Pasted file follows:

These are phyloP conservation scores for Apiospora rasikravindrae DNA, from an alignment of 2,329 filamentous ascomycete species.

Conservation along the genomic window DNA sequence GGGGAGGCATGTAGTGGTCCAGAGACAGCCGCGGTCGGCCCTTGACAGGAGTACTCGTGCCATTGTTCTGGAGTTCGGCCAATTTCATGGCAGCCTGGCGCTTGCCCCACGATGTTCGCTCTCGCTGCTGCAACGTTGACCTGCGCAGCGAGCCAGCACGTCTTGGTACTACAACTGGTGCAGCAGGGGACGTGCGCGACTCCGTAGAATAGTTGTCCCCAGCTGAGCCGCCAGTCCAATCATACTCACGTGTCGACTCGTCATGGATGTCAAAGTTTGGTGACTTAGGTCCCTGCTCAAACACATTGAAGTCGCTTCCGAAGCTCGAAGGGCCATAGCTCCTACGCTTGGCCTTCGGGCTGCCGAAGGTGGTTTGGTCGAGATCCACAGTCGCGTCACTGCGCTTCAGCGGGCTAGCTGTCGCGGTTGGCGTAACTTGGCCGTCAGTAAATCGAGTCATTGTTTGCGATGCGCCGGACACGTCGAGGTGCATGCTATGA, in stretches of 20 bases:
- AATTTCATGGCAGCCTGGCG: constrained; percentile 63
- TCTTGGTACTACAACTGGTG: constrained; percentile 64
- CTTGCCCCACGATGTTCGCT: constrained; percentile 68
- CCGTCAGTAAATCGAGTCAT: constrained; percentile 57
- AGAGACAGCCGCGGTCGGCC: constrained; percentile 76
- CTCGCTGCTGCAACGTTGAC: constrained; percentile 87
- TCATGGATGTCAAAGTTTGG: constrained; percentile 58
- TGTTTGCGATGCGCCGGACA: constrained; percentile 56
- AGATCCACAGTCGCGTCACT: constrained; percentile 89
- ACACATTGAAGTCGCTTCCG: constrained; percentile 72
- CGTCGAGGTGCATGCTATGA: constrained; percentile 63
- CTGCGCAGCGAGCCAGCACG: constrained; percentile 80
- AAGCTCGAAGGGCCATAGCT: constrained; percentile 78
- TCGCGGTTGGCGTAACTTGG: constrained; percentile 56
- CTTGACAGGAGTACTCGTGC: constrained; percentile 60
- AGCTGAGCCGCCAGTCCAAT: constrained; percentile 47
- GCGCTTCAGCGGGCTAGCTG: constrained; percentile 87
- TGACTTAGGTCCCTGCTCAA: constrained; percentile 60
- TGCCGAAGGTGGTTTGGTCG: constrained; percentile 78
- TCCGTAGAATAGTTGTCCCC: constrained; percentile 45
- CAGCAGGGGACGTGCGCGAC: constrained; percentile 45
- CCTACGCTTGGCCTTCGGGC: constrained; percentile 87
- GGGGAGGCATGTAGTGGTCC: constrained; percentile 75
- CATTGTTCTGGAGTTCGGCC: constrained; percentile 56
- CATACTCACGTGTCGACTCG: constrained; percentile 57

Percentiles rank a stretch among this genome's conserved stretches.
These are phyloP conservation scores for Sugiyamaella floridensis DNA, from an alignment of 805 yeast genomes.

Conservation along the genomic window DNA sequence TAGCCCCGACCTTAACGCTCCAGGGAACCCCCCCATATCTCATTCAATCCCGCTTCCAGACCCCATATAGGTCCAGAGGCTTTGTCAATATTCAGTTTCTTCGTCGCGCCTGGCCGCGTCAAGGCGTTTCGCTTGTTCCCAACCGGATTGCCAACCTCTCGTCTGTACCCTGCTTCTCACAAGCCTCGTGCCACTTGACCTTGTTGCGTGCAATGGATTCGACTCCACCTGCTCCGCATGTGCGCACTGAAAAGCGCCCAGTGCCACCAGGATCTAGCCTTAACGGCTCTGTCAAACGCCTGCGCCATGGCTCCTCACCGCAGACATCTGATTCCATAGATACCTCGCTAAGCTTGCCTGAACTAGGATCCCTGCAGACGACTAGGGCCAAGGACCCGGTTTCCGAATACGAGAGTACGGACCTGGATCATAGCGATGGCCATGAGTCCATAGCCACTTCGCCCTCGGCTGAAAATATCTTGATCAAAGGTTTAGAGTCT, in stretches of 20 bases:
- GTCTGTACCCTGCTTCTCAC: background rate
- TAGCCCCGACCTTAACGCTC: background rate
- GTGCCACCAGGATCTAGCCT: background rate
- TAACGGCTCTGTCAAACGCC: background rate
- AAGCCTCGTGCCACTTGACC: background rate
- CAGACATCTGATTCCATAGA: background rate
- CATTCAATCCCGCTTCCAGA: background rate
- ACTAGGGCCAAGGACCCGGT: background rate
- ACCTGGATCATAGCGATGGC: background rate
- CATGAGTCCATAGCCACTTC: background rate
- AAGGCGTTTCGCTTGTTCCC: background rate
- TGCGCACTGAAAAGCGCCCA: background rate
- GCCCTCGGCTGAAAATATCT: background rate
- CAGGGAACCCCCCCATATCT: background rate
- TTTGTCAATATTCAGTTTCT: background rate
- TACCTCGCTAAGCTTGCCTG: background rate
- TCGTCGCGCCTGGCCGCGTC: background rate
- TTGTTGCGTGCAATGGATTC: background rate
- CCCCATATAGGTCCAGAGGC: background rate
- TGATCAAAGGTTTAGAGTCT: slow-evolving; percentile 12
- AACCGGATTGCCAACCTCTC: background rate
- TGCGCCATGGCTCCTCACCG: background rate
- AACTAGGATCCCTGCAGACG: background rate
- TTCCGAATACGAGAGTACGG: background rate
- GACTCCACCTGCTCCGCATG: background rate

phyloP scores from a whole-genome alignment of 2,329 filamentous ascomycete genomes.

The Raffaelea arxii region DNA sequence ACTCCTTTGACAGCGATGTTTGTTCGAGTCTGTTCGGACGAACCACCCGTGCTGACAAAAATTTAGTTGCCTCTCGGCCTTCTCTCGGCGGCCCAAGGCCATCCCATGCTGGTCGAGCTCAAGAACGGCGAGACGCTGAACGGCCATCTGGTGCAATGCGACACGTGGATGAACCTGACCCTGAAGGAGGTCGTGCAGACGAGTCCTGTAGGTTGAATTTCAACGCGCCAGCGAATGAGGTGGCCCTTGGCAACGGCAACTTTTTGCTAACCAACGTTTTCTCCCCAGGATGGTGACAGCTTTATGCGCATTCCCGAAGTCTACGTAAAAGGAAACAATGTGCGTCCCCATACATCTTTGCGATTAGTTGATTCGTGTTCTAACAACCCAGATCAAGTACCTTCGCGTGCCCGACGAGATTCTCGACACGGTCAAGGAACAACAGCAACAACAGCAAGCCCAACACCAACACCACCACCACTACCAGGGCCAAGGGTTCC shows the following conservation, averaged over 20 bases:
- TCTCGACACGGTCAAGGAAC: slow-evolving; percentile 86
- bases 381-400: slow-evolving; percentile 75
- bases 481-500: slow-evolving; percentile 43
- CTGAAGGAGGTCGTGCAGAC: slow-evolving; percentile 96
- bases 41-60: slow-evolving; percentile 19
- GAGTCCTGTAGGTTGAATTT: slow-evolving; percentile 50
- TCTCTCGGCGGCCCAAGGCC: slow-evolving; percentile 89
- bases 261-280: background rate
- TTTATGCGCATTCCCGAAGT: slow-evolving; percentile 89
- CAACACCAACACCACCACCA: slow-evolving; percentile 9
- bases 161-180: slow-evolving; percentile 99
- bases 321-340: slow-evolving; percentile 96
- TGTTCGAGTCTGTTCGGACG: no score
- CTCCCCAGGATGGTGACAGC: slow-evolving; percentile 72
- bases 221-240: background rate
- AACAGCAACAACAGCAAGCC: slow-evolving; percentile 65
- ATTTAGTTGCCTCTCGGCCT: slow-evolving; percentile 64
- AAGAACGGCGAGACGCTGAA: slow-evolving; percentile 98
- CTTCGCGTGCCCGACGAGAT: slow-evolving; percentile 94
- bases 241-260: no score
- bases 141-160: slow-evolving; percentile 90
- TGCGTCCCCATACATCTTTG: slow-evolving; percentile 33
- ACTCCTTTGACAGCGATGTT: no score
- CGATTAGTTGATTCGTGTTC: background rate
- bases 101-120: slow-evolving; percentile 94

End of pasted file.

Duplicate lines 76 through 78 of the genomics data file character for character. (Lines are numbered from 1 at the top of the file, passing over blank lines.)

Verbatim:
- CTTCGCGTGCCCGACGAGAT: slow-evolving; percentile 94
- bases 241-260: no score
- bases 141-160: slow-evolving; percentile 90